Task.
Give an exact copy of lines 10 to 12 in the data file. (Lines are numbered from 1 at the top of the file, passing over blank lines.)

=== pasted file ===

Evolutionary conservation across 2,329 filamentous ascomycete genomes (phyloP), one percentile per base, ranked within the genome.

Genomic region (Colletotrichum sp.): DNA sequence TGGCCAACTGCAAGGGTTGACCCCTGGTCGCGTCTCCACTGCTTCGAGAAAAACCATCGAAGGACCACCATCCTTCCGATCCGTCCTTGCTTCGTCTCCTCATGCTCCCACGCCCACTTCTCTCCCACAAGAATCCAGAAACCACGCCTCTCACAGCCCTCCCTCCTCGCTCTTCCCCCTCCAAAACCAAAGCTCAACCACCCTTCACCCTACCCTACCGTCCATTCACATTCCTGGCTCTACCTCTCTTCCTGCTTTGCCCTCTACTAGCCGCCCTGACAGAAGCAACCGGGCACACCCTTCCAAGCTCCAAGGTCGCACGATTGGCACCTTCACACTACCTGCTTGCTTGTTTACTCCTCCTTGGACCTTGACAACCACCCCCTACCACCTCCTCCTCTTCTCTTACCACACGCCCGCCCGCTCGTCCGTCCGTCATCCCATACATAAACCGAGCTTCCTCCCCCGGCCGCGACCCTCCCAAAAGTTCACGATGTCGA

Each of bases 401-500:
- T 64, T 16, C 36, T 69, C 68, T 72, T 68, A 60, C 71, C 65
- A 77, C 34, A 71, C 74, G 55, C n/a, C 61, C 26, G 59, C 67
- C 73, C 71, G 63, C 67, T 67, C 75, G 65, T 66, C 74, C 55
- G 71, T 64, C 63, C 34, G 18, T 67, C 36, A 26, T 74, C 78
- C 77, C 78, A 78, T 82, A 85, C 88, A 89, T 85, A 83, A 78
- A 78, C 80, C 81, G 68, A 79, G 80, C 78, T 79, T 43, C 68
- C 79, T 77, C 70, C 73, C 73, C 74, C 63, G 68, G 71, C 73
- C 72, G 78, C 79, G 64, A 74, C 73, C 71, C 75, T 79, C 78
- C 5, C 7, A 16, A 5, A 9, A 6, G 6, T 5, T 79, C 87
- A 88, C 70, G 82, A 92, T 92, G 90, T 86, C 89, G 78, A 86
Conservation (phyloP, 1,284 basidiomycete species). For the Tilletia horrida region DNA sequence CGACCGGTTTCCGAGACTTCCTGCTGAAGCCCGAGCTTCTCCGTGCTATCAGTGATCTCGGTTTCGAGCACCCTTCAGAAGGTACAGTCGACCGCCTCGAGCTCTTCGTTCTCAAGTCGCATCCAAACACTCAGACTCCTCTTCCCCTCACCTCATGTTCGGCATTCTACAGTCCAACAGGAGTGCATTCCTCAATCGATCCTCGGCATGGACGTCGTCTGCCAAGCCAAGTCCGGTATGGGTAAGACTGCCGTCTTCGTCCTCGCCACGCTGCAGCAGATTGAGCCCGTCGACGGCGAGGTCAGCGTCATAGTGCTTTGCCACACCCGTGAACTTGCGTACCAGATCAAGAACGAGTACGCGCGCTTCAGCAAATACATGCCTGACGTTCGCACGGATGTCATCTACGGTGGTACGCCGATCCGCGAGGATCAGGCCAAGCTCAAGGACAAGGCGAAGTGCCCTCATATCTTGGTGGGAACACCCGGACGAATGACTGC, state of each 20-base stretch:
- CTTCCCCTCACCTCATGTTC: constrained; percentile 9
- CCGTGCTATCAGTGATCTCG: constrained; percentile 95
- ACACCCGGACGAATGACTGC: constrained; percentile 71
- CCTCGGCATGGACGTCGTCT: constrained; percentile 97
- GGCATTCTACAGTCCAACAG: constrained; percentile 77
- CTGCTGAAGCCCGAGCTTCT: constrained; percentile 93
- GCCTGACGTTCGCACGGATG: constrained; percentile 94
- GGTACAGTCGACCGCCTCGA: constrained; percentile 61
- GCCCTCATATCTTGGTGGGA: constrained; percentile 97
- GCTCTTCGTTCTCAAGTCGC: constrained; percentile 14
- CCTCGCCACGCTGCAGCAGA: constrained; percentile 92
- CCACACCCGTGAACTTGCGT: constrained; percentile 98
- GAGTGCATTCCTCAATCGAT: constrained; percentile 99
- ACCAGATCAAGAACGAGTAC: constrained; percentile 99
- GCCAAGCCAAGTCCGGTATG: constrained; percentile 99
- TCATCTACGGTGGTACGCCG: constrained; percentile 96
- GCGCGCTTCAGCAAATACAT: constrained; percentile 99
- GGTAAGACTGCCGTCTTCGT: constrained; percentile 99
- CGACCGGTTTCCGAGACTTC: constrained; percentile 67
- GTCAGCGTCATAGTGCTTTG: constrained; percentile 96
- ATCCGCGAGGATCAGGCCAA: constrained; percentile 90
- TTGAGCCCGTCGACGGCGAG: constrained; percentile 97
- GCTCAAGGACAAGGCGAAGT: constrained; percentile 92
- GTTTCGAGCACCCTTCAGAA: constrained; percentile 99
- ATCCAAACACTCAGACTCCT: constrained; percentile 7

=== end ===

- C 79, T 77, C 70, C 73, C 73, C 74, C 63, G 68, G 71, C 73
- C 72, G 78, C 79, G 64, A 74, C 73, C 71, C 75, T 79, C 78
- C 5, C 7, A 16, A 5, A 9, A 6, G 6, T 5, T 79, C 87